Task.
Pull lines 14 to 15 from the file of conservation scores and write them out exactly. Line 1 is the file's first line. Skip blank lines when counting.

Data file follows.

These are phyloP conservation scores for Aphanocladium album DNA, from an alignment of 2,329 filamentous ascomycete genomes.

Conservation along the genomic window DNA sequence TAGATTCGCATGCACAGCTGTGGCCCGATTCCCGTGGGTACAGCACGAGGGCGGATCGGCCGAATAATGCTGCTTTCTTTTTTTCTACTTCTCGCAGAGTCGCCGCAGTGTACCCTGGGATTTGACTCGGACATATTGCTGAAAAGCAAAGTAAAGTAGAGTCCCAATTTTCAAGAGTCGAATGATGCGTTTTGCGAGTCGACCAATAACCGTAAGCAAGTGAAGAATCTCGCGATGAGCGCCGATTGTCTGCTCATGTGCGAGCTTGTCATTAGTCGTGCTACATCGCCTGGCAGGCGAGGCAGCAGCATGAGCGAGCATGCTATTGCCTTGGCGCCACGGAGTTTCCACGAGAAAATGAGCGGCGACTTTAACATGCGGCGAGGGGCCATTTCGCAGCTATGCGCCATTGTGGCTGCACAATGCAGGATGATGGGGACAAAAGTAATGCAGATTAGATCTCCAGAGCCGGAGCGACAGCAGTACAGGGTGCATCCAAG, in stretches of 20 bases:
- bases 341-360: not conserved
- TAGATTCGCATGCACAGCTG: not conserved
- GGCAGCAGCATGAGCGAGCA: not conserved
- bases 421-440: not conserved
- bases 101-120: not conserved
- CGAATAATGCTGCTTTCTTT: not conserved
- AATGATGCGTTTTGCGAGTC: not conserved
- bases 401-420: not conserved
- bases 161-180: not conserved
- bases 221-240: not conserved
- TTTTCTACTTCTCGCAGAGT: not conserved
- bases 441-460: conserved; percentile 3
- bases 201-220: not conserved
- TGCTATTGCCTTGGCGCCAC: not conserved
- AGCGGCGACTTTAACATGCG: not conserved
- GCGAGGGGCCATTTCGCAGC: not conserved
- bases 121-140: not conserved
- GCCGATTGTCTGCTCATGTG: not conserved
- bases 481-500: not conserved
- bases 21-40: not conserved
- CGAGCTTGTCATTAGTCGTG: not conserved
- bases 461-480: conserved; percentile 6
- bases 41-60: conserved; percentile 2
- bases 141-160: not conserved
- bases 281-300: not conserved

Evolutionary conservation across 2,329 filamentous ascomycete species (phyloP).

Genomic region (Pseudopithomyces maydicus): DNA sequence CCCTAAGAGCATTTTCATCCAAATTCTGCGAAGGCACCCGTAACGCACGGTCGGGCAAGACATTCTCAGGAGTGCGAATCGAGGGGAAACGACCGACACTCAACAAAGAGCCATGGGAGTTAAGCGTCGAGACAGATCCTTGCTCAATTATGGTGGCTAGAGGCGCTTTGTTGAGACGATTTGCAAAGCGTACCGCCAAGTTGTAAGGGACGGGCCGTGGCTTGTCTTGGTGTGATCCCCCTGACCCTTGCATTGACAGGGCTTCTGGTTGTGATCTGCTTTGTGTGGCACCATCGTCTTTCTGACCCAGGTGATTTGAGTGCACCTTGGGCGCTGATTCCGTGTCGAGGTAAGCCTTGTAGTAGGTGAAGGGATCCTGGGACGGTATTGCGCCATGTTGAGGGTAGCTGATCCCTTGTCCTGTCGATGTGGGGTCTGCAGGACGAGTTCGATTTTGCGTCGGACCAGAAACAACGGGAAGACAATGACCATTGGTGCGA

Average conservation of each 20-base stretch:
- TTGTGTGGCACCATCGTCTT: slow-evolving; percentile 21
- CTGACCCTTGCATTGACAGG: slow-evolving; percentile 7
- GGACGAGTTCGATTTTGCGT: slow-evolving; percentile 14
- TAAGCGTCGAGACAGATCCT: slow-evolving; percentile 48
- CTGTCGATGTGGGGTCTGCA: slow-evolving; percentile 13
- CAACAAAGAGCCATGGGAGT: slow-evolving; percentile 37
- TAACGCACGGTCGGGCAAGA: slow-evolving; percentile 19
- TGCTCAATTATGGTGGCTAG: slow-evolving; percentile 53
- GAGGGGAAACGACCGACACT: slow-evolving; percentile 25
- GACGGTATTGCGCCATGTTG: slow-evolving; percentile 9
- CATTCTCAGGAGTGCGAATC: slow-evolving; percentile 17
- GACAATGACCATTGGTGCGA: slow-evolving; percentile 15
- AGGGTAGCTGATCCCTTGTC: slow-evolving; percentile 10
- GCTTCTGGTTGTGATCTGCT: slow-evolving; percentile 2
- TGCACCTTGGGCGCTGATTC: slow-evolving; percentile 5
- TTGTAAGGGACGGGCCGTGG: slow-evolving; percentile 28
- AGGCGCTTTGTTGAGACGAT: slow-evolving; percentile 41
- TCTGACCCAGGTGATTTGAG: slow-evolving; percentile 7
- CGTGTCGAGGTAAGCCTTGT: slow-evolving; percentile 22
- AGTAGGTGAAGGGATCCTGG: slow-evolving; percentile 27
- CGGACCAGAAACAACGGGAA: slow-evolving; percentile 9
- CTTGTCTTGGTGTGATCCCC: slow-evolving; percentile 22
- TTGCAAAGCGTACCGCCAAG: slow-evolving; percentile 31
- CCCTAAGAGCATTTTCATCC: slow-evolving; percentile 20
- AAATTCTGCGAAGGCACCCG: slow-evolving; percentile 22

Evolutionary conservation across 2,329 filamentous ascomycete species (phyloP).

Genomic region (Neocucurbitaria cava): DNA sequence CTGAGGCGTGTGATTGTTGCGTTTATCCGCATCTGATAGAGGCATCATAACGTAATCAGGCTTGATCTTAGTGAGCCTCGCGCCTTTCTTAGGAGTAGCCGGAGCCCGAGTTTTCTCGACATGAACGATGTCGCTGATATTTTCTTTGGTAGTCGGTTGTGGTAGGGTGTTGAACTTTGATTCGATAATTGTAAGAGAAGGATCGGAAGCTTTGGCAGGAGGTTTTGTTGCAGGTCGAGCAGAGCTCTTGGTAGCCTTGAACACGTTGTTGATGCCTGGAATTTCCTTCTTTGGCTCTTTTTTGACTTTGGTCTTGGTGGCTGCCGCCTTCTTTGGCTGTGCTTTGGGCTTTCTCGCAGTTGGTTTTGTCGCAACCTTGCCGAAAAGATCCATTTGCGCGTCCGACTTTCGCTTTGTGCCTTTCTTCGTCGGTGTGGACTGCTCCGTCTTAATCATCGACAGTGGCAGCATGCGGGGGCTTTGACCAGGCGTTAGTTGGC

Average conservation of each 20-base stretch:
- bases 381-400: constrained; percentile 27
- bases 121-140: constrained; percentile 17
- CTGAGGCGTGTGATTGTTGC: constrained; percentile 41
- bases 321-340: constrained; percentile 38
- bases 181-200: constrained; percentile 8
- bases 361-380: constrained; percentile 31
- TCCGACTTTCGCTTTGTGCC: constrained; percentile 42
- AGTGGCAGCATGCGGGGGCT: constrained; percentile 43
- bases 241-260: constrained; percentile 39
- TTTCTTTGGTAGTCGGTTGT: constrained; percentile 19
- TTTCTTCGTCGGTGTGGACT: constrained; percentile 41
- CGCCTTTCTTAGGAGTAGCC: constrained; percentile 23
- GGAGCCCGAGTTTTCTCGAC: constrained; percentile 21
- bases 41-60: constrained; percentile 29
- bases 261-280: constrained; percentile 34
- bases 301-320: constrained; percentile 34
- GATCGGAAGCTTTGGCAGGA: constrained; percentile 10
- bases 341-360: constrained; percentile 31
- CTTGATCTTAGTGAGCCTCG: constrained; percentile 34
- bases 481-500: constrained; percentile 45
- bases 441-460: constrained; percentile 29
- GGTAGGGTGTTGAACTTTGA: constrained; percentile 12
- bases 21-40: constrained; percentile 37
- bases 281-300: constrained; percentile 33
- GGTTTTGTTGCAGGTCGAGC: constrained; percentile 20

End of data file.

- bases 441-460: conserved; percentile 3
- bases 201-220: not conserved